From Saint-Just to Beirut: The odyssey of recovering the façade's stained glass windows

Not a single window remained unscathed in the port explosion of August 4th, and that includes the façade's colorful stained glass, which turned into dust due to the force of the blast.

In March 2021, we received the hand-blown glass which will replace the façade’s shattered stained glass windows. These large sheets of red, blue, and yellow glass were generously donated by Saint-Gobain.

Weighing more than two tons, the stained glass we received was produced in Verrerie Saint-Just, located in the French town of Saint-Just Saint-Rambert. Verrerie Saint-Just is the last atelier in France that still makes glass using the traditional glassblowing technique. Most recently, they produced hand-blown glass for the cathedral of Notre-Dame in Paris, France.

Stained glass artist Maya Husseini is currently working in order to transform these flat sheets of glass into the beautiful stained glass windows that we all remember and love.

As the glass is hand-blown, a single sheet can vary from 2 to 5 mm. Every single one of them is unique.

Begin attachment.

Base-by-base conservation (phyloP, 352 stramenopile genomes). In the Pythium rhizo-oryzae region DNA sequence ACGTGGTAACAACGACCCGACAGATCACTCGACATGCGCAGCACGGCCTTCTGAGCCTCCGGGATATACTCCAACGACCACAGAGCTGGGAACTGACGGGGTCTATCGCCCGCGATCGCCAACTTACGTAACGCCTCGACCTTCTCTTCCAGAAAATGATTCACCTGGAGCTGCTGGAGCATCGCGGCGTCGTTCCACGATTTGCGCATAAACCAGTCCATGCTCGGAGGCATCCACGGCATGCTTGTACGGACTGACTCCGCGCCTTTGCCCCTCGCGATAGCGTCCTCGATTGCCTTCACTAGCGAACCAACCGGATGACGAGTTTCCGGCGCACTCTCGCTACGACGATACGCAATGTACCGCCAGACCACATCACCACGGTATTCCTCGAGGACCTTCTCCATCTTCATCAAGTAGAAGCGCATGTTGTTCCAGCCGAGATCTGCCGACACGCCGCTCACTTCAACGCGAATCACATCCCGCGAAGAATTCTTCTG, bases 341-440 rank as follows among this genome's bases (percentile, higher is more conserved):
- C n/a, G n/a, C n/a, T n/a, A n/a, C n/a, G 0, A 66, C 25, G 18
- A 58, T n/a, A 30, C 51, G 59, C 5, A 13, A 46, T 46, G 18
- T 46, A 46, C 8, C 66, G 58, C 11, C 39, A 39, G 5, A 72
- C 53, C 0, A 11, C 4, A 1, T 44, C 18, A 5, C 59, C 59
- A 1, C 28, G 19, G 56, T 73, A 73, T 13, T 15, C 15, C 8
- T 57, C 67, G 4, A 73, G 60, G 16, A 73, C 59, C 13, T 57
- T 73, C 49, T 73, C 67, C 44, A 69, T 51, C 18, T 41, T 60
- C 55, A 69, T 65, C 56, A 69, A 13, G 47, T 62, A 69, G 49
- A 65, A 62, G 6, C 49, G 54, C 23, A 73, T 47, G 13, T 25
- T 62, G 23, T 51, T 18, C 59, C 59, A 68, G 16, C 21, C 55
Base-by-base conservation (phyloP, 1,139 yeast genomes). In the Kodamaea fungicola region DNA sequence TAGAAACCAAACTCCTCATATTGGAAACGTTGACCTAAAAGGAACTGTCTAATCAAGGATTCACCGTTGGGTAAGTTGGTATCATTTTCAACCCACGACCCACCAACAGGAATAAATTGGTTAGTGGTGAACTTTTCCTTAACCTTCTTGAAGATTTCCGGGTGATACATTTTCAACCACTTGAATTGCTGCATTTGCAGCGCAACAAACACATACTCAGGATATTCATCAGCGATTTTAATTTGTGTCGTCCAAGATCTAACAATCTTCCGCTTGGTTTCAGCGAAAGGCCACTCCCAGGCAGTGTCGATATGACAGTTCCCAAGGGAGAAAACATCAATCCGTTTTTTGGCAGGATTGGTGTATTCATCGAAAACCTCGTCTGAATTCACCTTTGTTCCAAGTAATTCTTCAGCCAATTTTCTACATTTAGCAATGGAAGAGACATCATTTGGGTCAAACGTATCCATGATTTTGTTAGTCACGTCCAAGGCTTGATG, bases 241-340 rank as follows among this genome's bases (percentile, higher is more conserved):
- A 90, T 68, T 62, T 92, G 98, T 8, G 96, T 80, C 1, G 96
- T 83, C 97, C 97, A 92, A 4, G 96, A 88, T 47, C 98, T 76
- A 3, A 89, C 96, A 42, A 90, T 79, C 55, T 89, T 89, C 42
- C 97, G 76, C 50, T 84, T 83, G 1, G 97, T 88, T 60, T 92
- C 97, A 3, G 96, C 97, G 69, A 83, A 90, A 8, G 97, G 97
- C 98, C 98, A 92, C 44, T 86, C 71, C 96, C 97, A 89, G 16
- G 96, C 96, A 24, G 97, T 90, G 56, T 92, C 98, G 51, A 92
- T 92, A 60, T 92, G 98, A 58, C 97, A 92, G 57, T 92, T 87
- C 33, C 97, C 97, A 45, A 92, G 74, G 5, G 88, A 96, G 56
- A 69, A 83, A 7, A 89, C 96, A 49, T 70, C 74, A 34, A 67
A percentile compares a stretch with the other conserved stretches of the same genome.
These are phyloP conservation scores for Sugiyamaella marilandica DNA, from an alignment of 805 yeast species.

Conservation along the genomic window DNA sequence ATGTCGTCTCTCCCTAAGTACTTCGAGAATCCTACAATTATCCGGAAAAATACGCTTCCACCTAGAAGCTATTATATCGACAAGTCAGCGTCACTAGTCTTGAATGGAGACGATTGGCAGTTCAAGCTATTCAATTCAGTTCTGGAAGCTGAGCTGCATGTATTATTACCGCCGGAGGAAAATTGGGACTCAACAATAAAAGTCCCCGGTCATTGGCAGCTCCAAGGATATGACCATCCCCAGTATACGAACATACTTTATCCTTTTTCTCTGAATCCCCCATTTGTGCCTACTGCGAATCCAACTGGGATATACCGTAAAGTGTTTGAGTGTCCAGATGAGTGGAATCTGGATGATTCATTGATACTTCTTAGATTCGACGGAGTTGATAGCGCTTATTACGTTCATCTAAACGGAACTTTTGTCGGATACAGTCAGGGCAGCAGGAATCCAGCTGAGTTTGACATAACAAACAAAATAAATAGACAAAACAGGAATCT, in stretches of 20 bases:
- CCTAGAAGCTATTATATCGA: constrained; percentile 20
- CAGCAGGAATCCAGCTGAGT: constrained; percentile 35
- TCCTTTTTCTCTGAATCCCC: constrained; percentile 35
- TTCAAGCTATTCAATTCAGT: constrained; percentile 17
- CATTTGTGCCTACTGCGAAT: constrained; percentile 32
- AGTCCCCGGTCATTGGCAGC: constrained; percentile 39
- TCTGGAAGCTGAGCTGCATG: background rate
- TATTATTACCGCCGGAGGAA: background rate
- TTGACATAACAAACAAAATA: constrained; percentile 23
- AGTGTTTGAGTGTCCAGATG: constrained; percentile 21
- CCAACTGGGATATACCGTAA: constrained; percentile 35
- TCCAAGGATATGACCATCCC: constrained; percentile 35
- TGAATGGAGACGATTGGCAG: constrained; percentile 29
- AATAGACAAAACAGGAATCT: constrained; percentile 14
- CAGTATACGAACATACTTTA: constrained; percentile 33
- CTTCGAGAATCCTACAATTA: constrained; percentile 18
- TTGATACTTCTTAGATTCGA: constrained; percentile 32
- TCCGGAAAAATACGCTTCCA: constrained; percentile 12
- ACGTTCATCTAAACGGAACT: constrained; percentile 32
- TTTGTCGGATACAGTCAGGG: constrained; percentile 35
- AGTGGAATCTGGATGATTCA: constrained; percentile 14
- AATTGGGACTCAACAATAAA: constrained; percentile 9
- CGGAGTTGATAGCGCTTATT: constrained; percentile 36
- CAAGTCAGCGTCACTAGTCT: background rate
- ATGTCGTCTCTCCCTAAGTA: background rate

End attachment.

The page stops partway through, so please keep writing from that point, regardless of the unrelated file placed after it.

Maya worked on the Sursock Museum’s façade’s stained glass once before: during the Museum’s latest renovation project, which lasted from 2008 to 2015. For the windows, she followed the exact same design that was originally used in Nicolas Sursock’s lifetime, using archival photographs from the time as a reference.

Thankfully, Maya still has all the patterns for the windows from the previous renovation in her own archive. Otherwise, she would have had to redraw them from scratch.

Every window features several shapes: triangles, rectangles, circles, not to mention the Museum’s signature shape, the rosace. Maya cuts the sheets of glass into each one of these shapes, creating a montage for the full window, before finally securing the newly-shaped structure with led, welding the intersections.

The last step is to rub putty (mastic) into the glass, letting it sit, then removing the mastic with wood powder. This process solidifies the entire structure, especially at the junctions of the different shapes.

“The stained glass, the tools I use in my work, everything comes from abroad,” she says. “But the labor that is poured into this craft comes from here.”

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